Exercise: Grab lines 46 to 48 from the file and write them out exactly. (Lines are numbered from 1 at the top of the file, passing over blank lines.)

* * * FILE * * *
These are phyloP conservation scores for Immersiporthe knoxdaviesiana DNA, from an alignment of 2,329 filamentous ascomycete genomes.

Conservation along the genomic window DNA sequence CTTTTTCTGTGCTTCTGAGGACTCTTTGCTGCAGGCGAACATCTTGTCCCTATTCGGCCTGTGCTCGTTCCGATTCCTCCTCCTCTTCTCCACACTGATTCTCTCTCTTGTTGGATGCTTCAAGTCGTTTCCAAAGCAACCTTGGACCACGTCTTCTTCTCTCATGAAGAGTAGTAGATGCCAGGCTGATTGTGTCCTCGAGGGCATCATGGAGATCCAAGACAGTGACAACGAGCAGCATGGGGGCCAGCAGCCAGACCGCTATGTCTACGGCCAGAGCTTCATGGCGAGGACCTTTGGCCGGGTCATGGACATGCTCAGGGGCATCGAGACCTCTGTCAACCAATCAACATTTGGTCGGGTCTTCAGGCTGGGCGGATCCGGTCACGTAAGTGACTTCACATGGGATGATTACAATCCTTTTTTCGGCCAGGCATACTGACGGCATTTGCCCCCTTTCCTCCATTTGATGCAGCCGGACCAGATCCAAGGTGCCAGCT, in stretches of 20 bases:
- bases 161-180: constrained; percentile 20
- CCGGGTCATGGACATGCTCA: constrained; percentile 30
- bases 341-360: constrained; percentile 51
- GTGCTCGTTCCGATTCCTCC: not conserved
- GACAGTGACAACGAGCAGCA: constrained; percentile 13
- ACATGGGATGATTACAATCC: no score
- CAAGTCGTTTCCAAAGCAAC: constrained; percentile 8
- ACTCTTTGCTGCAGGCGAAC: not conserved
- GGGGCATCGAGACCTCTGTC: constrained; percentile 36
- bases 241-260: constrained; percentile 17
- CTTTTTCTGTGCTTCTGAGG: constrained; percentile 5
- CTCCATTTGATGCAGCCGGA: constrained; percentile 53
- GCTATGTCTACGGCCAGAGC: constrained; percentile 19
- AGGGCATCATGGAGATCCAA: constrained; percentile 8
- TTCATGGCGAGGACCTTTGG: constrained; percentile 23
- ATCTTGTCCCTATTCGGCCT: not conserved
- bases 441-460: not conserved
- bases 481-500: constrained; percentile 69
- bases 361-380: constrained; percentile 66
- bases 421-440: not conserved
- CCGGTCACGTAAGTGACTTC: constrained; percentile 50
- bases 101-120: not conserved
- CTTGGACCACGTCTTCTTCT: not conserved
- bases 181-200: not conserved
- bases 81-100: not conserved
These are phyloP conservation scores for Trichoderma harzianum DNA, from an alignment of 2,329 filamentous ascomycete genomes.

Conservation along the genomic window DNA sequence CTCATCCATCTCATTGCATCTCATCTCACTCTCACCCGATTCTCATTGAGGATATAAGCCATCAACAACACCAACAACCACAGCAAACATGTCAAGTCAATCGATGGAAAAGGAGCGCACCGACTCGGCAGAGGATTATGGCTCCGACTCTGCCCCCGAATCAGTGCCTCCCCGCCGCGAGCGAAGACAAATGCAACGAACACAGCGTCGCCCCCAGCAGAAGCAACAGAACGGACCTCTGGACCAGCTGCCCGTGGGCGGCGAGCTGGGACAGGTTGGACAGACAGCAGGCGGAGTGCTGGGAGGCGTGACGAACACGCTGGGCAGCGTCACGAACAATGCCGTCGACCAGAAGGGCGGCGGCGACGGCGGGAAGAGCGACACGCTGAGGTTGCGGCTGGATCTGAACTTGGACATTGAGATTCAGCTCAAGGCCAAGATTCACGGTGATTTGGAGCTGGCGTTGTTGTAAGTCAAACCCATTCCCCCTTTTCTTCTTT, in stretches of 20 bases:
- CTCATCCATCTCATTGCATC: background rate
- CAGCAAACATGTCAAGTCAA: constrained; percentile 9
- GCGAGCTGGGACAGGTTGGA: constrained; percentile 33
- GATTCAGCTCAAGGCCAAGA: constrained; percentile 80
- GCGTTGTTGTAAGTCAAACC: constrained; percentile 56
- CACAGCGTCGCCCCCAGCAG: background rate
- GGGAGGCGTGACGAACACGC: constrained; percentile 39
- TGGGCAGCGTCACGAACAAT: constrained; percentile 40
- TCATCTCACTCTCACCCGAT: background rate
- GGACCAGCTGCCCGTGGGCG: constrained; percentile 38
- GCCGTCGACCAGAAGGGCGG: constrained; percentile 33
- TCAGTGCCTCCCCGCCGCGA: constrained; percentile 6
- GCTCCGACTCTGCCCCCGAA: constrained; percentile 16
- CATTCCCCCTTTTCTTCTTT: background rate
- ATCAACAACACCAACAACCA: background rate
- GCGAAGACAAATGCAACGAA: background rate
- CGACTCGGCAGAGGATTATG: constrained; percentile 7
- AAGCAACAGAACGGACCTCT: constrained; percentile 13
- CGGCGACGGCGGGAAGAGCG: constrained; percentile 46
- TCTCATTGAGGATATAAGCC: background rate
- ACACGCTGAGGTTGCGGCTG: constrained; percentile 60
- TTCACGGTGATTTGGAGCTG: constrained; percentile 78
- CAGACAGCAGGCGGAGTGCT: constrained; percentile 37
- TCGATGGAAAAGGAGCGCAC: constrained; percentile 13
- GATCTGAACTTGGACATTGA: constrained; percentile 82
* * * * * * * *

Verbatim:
- CGACTCGGCAGAGGATTATG: constrained; percentile 7
- AAGCAACAGAACGGACCTCT: constrained; percentile 13
- CGGCGACGGCGGGAAGAGCG: constrained; percentile 46